Here’s an example of a reader class that reads a list of PrimaryObj records for the next key value, and also reads any SecondaryObj records for that key. Both lists are added to a MergeWrapper object that is returned by the reader:

package my.package;

import java.util.List;

import org.springframework.batch.item.ExecutionContext;
import org.springframework.batch.item.ItemStreamException;
import org.springframework.batch.item.ItemStreamReader;
import org.springframework.batch.item.NonTransientResourceException;
import org.springframework.batch.item.ParseException;
import org.springframework.batch.item.UnexpectedInputException;

import my.package.PrimaryRecordAccumulator ;
import my.package.SecondaryRecordAccumulator ;
import my.package.model.MergeWrapper;
import my.package.model.PrimaryObj;

/**
 * Read the PrimaryObj and SecondObj records for a key 
 * and return them in a wrapper object. 
 */
public class MergeDataReader implements ItemStreamReader<MergeWrapper> {
	
	private PrimaryRecordAccumulator primaryAccumulator;
	private SecondaryRecordAccumulator secondaryAccumulator;
	
	@Override
	public MergeWrapper read() throws Exception, UnexpectedInputException, ParseException, NonTransientResourceException {		
		List<PrimaryObj> items = primaryAccumulator.readNextItems();
		if (items == null || items.size() == 0) {
			return null;
		}
		
		MergeWrapper wrapper = new MergeWrapper();
		wrapper.setPrimaryItems(items);
		Long key = primaryAccumulator.getKey(items.get(0));
		wrapper.setSecondaryItems(secondaryAccumulator.readNextItems(key));
		
		return wrapper;
	}
	
	@Override
	public void open(ExecutionContext executionContext) throws ItemStreamException {
		primaryAccumulator.open(executionContext);
		secondaryAccumulator.open(executionContext);
	}

	@Override
	public void update(ExecutionContext executionContext) throws ItemStreamException {
		primaryAccumulator.update(executionContext);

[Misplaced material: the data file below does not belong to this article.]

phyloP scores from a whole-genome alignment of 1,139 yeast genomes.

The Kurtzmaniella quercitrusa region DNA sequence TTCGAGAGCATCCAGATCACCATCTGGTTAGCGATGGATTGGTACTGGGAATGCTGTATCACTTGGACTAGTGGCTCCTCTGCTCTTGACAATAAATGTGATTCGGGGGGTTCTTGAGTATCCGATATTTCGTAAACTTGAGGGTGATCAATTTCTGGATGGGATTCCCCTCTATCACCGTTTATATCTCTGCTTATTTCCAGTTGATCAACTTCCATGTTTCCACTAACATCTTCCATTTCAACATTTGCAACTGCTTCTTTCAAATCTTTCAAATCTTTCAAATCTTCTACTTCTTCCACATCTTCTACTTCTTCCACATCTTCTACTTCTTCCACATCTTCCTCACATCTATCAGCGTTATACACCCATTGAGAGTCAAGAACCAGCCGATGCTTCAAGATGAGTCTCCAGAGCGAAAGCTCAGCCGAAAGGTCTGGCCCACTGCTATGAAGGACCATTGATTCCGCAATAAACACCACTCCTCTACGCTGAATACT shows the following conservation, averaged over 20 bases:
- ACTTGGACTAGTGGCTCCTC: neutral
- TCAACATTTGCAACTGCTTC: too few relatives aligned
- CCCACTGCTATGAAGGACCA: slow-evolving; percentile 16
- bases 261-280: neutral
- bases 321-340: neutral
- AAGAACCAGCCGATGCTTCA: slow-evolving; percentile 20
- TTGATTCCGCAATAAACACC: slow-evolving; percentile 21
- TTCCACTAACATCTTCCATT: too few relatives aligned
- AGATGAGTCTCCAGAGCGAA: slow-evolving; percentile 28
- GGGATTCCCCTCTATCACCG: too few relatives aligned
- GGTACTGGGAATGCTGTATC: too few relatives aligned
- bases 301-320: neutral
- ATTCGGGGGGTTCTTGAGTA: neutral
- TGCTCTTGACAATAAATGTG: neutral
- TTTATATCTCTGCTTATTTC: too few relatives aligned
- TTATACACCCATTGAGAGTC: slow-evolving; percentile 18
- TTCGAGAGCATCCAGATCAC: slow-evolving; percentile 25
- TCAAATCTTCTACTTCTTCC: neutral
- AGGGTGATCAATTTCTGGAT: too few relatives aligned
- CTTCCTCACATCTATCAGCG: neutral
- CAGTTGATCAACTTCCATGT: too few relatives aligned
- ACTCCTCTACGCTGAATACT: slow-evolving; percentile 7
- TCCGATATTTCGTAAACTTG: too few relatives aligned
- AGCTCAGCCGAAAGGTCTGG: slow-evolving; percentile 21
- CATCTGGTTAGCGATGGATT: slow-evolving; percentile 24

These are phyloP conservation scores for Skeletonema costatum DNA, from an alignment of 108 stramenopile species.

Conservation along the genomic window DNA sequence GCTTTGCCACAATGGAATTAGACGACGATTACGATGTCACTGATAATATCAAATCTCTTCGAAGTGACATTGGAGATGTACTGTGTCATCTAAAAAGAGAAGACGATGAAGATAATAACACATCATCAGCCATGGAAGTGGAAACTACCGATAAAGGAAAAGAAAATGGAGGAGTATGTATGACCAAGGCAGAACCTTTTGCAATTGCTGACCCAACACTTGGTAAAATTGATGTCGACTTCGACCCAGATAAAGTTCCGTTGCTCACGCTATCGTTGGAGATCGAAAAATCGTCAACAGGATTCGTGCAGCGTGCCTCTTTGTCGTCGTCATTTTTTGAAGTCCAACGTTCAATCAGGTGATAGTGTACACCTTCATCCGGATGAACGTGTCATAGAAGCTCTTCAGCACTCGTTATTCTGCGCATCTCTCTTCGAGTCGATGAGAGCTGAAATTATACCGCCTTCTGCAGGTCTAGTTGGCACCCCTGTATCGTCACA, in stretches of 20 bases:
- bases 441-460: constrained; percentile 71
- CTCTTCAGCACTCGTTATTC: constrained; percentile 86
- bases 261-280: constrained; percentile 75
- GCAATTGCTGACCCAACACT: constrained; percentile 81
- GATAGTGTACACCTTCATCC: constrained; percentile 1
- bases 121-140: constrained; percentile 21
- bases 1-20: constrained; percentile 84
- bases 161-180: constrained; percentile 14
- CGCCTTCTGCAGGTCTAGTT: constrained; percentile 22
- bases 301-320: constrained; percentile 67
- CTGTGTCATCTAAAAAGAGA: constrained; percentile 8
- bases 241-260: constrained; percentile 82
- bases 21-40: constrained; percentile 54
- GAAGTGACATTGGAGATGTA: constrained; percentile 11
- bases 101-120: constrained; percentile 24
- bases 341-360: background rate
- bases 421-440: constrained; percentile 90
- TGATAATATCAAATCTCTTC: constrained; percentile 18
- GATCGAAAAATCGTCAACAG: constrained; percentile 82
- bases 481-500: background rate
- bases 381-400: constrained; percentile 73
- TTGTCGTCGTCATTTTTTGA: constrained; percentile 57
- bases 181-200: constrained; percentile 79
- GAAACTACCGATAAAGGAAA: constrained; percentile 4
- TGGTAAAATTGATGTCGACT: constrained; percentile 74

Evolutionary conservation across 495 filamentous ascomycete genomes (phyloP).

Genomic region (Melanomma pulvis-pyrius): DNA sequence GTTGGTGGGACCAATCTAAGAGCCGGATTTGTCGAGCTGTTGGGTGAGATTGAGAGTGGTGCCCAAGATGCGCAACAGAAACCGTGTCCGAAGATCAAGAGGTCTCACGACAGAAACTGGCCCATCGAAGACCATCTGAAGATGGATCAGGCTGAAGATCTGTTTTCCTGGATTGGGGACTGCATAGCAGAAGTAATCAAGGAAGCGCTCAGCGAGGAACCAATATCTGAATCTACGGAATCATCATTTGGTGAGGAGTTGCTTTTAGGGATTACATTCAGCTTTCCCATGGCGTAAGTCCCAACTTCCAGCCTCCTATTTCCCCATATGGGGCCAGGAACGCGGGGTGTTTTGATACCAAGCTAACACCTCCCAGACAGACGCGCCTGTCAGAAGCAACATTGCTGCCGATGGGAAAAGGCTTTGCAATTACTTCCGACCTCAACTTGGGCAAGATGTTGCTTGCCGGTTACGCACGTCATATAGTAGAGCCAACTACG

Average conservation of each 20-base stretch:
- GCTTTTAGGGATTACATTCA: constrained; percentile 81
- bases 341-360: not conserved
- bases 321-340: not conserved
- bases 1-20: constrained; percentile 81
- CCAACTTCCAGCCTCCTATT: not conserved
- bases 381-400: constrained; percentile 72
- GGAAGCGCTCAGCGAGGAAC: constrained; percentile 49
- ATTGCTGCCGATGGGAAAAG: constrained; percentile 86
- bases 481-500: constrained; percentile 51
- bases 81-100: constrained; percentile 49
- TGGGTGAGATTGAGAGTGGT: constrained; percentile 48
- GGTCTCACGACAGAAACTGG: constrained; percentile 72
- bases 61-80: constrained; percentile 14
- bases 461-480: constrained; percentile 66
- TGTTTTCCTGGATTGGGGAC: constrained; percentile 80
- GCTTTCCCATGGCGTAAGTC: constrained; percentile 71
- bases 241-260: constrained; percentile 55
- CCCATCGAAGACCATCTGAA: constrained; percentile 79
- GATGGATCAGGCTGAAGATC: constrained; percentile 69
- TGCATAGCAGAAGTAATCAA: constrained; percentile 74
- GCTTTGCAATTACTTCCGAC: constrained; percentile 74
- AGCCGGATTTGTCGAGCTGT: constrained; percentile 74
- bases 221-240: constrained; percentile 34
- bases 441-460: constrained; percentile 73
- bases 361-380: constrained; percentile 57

secondaryAccumulator.update(executionContext);
	}

	@Override
	public void close() throws ItemStreamException {
		primaryAccumulator.close();
		secondaryAccumulator.close();
	}

	public void setDocumentAccumulator(PrimaryRecordAccumulator primaryAccumulator) {
		this.primaryAccumulator = primaryAccumulator;
	}

	public void setEventAccumulator(SecondaryRecordAccumulator secondaryAccumulator) {
		this.secondaryAccumulator = secondaryAccumulator;
	}
}

The reader just gathers the matching records from both sources together into a wrapper object. It would be possible to combine the lists of records together in the reader, but I prefer to do that in a processor – in my view the reader should just read the data.

It is possible to handle three or more data sources that need to be merged. You just need to change the reader to gather the records from however many sources you have and store them in the wrapper object.

To Conclude..

This approach works best if the lists of items to be processed are of a similar size.

If the secondary list is many times the size of the primary list, you will end up reading and ignoring a lot of data. If this is from a database, you may be able to tweak the query to avoid reading unnecessary rows, but if the data is from a flat file, there is little you can do but read through the entire file. In fact, if the secondary data is from a flat file, unless you are able to load that flat file into a database in a separate step in the job, this is the only option as flat files don’t support random access.

Using this approach has been beneficial for me using both databases and flat files. But it can only work if all the data sources are read in in the same order and have the same common key that can be used to match items. If this is not the case, then you will have to look up the additional data required.

 

 

Photo by Steve Johnson on Unsplash

Jeremy Yearron January 7, 2019